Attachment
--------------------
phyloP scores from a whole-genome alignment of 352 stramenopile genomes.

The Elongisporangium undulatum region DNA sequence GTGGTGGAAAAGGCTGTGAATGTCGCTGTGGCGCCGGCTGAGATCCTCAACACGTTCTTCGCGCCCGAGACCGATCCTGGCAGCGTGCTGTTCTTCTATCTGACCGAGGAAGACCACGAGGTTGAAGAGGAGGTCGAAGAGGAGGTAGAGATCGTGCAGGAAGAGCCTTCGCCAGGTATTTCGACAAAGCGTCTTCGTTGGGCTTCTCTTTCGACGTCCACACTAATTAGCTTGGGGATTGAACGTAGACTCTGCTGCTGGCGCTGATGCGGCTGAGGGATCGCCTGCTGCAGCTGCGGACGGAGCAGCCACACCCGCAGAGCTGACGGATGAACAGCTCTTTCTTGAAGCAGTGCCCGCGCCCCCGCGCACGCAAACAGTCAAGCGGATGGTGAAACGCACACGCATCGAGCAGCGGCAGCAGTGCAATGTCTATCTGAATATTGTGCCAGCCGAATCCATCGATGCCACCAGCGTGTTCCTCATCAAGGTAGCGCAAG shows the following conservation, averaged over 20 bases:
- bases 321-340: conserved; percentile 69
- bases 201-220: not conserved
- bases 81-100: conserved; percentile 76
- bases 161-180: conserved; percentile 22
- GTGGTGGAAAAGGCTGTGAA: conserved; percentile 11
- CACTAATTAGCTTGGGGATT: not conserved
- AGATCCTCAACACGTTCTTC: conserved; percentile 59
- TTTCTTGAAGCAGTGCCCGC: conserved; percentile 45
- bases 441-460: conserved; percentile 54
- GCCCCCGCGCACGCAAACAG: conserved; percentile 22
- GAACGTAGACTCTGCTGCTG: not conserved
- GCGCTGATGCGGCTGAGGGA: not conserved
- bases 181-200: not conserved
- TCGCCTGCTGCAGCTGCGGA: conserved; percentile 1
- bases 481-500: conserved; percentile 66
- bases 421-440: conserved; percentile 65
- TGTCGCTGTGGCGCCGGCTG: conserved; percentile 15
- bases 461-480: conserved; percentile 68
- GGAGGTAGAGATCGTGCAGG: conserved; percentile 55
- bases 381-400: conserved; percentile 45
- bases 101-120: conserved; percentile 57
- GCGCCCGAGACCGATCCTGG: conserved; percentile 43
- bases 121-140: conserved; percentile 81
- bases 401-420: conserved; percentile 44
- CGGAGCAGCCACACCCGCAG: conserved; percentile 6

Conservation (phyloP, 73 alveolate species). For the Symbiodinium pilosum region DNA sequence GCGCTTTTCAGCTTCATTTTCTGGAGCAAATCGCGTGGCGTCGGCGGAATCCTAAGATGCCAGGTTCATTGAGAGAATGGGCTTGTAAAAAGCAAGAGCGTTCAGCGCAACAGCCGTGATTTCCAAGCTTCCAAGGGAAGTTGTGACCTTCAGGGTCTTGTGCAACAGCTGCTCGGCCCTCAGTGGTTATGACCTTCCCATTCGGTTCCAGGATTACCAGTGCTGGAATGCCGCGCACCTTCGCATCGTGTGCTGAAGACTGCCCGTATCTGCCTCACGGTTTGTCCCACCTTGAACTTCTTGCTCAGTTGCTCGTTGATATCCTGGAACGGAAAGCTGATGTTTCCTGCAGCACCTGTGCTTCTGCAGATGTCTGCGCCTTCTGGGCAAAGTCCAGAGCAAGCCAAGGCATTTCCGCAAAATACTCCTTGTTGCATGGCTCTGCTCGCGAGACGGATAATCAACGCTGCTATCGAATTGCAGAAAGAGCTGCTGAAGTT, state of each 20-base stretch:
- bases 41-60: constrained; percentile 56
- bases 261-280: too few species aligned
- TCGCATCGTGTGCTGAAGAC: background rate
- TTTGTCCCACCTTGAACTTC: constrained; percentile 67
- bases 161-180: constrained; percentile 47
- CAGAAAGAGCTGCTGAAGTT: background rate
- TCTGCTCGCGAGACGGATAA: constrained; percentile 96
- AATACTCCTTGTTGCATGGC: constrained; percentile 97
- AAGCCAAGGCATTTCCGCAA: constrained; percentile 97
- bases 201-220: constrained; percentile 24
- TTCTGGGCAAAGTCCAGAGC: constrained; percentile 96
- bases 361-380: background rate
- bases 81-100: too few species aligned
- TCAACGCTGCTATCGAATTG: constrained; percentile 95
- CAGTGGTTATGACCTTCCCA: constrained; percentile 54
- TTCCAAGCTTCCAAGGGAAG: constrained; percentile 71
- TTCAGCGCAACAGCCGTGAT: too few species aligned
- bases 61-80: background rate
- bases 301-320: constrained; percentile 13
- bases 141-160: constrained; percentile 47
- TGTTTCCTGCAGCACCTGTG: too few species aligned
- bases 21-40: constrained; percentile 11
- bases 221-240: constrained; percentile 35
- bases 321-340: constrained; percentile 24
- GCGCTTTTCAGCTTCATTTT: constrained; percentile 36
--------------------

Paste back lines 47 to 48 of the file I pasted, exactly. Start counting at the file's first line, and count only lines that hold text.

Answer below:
- bases 301-320: constrained; percentile 13
- bases 141-160: constrained; percentile 47